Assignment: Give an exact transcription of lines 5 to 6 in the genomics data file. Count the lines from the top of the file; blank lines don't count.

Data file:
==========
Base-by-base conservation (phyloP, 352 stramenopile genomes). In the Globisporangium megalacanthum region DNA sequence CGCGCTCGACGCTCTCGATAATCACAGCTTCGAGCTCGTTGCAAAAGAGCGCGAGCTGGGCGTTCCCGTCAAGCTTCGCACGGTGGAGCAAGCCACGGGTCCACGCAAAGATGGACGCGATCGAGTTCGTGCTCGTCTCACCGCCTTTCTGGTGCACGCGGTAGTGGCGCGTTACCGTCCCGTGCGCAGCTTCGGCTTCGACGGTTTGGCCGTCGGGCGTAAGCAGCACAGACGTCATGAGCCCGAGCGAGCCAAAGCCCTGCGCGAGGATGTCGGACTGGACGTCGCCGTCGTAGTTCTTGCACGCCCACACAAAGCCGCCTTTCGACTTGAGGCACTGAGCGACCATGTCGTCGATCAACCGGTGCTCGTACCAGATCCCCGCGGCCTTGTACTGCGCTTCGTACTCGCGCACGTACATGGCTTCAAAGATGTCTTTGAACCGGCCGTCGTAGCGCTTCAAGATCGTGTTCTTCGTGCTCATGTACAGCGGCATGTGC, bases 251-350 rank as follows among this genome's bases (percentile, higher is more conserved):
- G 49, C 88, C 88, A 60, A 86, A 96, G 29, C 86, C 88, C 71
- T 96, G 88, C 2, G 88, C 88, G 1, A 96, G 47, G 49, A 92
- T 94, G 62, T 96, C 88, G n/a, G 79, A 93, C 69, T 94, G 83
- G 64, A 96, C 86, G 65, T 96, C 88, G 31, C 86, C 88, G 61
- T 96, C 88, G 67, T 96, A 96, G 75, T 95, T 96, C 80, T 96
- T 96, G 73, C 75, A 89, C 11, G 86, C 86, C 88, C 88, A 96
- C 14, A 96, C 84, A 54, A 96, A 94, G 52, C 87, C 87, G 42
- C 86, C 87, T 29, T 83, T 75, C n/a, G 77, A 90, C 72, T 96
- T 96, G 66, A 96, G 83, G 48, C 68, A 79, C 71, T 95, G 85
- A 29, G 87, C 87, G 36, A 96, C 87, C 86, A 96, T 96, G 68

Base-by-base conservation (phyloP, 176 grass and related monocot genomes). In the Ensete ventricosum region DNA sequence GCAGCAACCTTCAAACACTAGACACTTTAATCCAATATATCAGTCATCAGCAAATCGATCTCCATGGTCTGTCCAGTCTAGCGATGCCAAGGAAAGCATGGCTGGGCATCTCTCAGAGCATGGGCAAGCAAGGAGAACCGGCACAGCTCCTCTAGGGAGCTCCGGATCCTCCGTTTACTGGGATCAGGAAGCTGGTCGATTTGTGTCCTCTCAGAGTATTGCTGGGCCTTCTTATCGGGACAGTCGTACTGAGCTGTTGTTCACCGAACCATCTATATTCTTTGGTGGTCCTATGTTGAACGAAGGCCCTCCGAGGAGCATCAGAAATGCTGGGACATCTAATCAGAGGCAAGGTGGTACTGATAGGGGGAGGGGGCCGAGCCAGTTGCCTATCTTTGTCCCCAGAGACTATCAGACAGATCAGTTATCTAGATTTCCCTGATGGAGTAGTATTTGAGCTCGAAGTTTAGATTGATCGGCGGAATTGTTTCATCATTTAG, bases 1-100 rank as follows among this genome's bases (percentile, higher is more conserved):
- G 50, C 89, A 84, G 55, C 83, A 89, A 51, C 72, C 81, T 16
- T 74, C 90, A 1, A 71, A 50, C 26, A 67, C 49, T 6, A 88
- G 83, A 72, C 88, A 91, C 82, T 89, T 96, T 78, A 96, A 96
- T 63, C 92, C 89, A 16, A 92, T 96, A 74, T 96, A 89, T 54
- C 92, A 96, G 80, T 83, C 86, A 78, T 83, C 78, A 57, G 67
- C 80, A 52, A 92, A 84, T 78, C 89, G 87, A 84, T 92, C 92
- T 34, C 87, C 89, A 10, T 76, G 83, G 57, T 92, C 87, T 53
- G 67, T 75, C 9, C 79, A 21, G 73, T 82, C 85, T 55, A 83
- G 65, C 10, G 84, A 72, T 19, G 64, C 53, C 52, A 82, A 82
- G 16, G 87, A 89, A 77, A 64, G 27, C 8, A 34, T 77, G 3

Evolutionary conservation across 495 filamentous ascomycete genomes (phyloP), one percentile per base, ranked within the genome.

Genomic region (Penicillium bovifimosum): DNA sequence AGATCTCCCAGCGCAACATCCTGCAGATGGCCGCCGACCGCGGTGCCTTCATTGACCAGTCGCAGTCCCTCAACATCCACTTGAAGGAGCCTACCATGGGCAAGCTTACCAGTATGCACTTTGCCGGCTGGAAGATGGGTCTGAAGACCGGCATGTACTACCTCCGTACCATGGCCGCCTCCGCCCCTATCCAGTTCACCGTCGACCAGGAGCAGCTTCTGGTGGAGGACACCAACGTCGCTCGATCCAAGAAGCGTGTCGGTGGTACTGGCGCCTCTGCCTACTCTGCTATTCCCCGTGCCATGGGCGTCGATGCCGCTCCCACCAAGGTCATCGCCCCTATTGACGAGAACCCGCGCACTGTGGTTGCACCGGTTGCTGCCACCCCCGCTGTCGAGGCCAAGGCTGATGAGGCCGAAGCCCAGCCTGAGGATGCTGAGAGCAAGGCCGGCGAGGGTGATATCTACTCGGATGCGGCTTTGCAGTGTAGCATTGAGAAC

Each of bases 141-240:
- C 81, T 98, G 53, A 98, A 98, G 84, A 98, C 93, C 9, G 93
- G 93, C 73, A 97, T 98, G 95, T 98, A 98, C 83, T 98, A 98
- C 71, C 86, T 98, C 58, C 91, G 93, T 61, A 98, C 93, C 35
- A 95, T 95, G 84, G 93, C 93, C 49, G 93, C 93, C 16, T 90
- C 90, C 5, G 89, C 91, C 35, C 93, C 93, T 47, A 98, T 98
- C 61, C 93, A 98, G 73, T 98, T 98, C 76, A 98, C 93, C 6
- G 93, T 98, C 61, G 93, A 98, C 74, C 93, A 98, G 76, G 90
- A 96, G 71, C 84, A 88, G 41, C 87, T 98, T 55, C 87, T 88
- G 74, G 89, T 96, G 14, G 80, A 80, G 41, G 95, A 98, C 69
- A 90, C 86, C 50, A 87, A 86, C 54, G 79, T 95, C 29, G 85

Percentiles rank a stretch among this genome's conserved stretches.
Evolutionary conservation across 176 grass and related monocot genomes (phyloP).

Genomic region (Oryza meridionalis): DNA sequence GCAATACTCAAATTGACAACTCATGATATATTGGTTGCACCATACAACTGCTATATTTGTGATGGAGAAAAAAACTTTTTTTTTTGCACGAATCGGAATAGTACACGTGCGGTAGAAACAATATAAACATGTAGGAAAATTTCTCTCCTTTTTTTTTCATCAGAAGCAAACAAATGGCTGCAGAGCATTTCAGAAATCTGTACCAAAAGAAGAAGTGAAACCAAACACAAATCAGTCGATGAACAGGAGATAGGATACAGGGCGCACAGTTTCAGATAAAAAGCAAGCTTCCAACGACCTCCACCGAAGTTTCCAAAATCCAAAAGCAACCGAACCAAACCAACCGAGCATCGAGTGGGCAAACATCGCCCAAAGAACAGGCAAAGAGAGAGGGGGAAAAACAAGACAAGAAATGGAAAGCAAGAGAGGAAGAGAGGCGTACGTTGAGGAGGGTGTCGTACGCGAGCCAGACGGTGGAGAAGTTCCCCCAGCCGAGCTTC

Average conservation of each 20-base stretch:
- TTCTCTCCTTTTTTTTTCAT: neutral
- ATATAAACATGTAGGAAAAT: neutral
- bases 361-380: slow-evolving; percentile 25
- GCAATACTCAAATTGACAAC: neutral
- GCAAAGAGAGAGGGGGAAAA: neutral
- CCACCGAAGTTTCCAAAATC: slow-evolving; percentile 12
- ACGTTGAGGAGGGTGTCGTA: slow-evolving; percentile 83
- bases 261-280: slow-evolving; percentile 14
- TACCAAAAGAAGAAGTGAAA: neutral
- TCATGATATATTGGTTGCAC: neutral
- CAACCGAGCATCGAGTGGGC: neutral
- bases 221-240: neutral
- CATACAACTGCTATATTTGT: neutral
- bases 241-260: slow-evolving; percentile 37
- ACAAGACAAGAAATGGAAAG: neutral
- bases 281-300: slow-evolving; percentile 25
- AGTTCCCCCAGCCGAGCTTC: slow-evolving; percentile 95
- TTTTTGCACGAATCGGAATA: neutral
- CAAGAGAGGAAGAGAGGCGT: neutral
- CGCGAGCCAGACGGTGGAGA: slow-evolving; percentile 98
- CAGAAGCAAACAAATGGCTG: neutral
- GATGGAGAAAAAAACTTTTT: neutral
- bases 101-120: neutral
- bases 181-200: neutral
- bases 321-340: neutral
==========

- G 64, A 96, C 86, G 65, T 96, C 88, G 31, C 86, C 88, G 61
- T 96, C 88, G 67, T 96, A 96, G 75, T 95, T 96, C 80, T 96